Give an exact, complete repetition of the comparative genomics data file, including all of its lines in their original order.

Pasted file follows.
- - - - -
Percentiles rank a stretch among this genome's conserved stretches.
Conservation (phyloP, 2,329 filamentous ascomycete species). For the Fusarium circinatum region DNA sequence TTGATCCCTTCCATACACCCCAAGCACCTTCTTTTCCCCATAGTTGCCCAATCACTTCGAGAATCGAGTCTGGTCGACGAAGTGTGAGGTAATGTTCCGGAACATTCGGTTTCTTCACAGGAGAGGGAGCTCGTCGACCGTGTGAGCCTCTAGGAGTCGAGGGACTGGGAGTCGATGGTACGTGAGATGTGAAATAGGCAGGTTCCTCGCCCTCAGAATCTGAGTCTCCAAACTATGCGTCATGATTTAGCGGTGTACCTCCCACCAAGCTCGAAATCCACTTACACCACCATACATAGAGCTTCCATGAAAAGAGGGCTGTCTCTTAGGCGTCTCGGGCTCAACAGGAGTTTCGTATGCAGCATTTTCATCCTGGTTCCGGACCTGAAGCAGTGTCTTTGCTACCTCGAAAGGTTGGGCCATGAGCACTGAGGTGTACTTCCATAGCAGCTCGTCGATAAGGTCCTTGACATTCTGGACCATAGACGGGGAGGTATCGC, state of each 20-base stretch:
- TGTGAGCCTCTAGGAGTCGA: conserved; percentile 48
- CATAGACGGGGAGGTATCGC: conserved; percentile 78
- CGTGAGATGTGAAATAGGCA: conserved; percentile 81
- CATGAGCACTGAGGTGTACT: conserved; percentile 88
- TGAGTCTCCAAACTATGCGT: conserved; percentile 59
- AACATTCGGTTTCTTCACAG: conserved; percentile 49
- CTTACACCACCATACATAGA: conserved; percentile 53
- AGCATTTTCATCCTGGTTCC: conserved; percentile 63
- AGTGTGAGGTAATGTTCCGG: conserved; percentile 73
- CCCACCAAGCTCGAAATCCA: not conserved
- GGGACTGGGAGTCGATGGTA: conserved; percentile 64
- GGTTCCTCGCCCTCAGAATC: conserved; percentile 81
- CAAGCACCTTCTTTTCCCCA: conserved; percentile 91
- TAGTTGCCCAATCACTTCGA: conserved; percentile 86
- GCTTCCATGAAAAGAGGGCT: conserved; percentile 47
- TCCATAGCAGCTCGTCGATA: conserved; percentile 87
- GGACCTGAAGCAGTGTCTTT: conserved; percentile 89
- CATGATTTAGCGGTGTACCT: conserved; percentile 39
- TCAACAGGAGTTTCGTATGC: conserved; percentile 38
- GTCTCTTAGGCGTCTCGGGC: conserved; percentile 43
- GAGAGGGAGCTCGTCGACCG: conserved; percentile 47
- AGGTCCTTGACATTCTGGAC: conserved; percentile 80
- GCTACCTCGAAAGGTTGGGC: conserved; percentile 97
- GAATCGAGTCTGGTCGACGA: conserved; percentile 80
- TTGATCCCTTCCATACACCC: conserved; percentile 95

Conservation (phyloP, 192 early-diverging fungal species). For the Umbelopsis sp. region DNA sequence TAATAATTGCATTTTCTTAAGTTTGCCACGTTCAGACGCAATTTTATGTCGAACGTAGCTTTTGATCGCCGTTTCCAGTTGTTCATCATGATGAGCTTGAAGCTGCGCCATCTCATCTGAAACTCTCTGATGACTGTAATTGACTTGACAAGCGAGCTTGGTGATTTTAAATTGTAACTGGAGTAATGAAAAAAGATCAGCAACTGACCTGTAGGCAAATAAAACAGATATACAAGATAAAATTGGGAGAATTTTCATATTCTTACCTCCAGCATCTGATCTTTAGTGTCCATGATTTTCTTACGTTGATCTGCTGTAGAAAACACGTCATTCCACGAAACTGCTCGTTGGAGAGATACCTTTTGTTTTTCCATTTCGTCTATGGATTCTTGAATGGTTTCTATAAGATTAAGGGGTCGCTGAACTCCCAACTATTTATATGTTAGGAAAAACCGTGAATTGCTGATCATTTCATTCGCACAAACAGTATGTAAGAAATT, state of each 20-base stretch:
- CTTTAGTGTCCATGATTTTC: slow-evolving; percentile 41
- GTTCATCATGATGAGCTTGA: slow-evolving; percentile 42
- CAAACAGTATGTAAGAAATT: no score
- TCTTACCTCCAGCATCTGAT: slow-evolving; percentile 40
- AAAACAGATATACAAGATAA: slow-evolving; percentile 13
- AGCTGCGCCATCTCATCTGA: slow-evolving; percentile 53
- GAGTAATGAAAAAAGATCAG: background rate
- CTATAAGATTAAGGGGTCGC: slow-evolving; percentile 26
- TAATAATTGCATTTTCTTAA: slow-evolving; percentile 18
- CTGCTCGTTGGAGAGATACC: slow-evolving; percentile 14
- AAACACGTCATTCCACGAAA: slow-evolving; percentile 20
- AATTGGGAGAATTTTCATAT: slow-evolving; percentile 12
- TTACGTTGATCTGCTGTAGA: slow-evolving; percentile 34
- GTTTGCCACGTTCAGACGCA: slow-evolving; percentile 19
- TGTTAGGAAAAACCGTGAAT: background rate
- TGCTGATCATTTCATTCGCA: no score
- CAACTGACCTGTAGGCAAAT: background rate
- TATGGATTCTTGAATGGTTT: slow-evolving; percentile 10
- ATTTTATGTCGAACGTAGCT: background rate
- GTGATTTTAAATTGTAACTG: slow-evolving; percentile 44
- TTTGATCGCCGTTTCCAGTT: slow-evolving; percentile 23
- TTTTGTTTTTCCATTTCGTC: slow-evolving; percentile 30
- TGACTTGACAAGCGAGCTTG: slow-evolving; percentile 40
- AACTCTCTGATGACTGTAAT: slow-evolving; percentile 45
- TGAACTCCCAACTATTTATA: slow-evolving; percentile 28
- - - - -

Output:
Percentiles rank a stretch among this genome's conserved stretches.
Conservation (phyloP, 2,329 filamentous ascomycete species). For the Fusarium circinatum region DNA sequence TTGATCCCTTCCATACACCCCAAGCACCTTCTTTTCCCCATAGTTGCCCAATCACTTCGAGAATCGAGTCTGGTCGACGAAGTGTGAGGTAATGTTCCGGAACATTCGGTTTCTTCACAGGAGAGGGAGCTCGTCGACCGTGTGAGCCTCTAGGAGTCGAGGGACTGGGAGTCGATGGTACGTGAGATGTGAAATAGGCAGGTTCCTCGCCCTCAGAATCTGAGTCTCCAAACTATGCGTCATGATTTAGCGGTGTACCTCCCACCAAGCTCGAAATCCACTTACACCACCATACATAGAGCTTCCATGAAAAGAGGGCTGTCTCTTAGGCGTCTCGGGCTCAACAGGAGTTTCGTATGCAGCATTTTCATCCTGGTTCCGGACCTGAAGCAGTGTCTTTGCTACCTCGAAAGGTTGGGCCATGAGCACTGAGGTGTACTTCCATAGCAGCTCGTCGATAAGGTCCTTGACATTCTGGACCATAGACGGGGAGGTATCGC, state of each 20-base stretch:
- TGTGAGCCTCTAGGAGTCGA: conserved; percentile 48
- CATAGACGGGGAGGTATCGC: conserved; percentile 78
- CGTGAGATGTGAAATAGGCA: conserved; percentile 81
- CATGAGCACTGAGGTGTACT: conserved; percentile 88
- TGAGTCTCCAAACTATGCGT: conserved; percentile 59
- AACATTCGGTTTCTTCACAG: conserved; percentile 49
- CTTACACCACCATACATAGA: conserved; percentile 53
- AGCATTTTCATCCTGGTTCC: conserved; percentile 63
- AGTGTGAGGTAATGTTCCGG: conserved; percentile 73
- CCCACCAAGCTCGAAATCCA: not conserved
- GGGACTGGGAGTCGATGGTA: conserved; percentile 64
- GGTTCCTCGCCCTCAGAATC: conserved; percentile 81
- CAAGCACCTTCTTTTCCCCA: conserved; percentile 91
- TAGTTGCCCAATCACTTCGA: conserved; percentile 86
- GCTTCCATGAAAAGAGGGCT: conserved; percentile 47
- TCCATAGCAGCTCGTCGATA: conserved; percentile 87
- GGACCTGAAGCAGTGTCTTT: conserved; percentile 89
- CATGATTTAGCGGTGTACCT: conserved; percentile 39
- TCAACAGGAGTTTCGTATGC: conserved; percentile 38
- GTCTCTTAGGCGTCTCGGGC: conserved; percentile 43
- GAGAGGGAGCTCGTCGACCG: conserved; percentile 47
- AGGTCCTTGACATTCTGGAC: conserved; percentile 80
- GCTACCTCGAAAGGTTGGGC: conserved; percentile 97
- GAATCGAGTCTGGTCGACGA: conserved; percentile 80
- TTGATCCCTTCCATACACCC: conserved; percentile 95

Conservation (phyloP, 192 early-diverging fungal species). For the Umbelopsis sp. region DNA sequence TAATAATTGCATTTTCTTAAGTTTGCCACGTTCAGACGCAATTTTATGTCGAACGTAGCTTTTGATCGCCGTTTCCAGTTGTTCATCATGATGAGCTTGAAGCTGCGCCATCTCATCTGAAACTCTCTGATGACTGTAATTGACTTGACAAGCGAGCTTGGTGATTTTAAATTGTAACTGGAGTAATGAAAAAAGATCAGCAACTGACCTGTAGGCAAATAAAACAGATATACAAGATAAAATTGGGAGAATTTTCATATTCTTACCTCCAGCATCTGATCTTTAGTGTCCATGATTTTCTTACGTTGATCTGCTGTAGAAAACACGTCATTCCACGAAACTGCTCGTTGGAGAGATACCTTTTGTTTTTCCATTTCGTCTATGGATTCTTGAATGGTTTCTATAAGATTAAGGGGTCGCTGAACTCCCAACTATTTATATGTTAGGAAAAACCGTGAATTGCTGATCATTTCATTCGCACAAACAGTATGTAAGAAATT, state of each 20-base stretch:
- CTTTAGTGTCCATGATTTTC: slow-evolving; percentile 41
- GTTCATCATGATGAGCTTGA: slow-evolving; percentile 42
- CAAACAGTATGTAAGAAATT: no score
- TCTTACCTCCAGCATCTGAT: slow-evolving; percentile 40
- AAAACAGATATACAAGATAA: slow-evolving; percentile 13
- AGCTGCGCCATCTCATCTGA: slow-evolving; percentile 53
- GAGTAATGAAAAAAGATCAG: background rate
- CTATAAGATTAAGGGGTCGC: slow-evolving; percentile 26
- TAATAATTGCATTTTCTTAA: slow-evolving; percentile 18
- CTGCTCGTTGGAGAGATACC: slow-evolving; percentile 14
- AAACACGTCATTCCACGAAA: slow-evolving; percentile 20
- AATTGGGAGAATTTTCATAT: slow-evolving; percentile 12
- TTACGTTGATCTGCTGTAGA: slow-evolving; percentile 34
- GTTTGCCACGTTCAGACGCA: slow-evolving; percentile 19
- TGTTAGGAAAAACCGTGAAT: background rate
- TGCTGATCATTTCATTCGCA: no score
- CAACTGACCTGTAGGCAAAT: background rate
- TATGGATTCTTGAATGGTTT: slow-evolving; percentile 10
- ATTTTATGTCGAACGTAGCT: background rate
- GTGATTTTAAATTGTAACTG: slow-evolving; percentile 44
- TTTGATCGCCGTTTCCAGTT: slow-evolving; percentile 23
- TTTTGTTTTTCCATTTCGTC: slow-evolving; percentile 30
- TGACTTGACAAGCGAGCTTG: slow-evolving; percentile 40
- AACTCTCTGATGACTGTAAT: slow-evolving; percentile 45
- TGAACTCCCAACTATTTATA: slow-evolving; percentile 28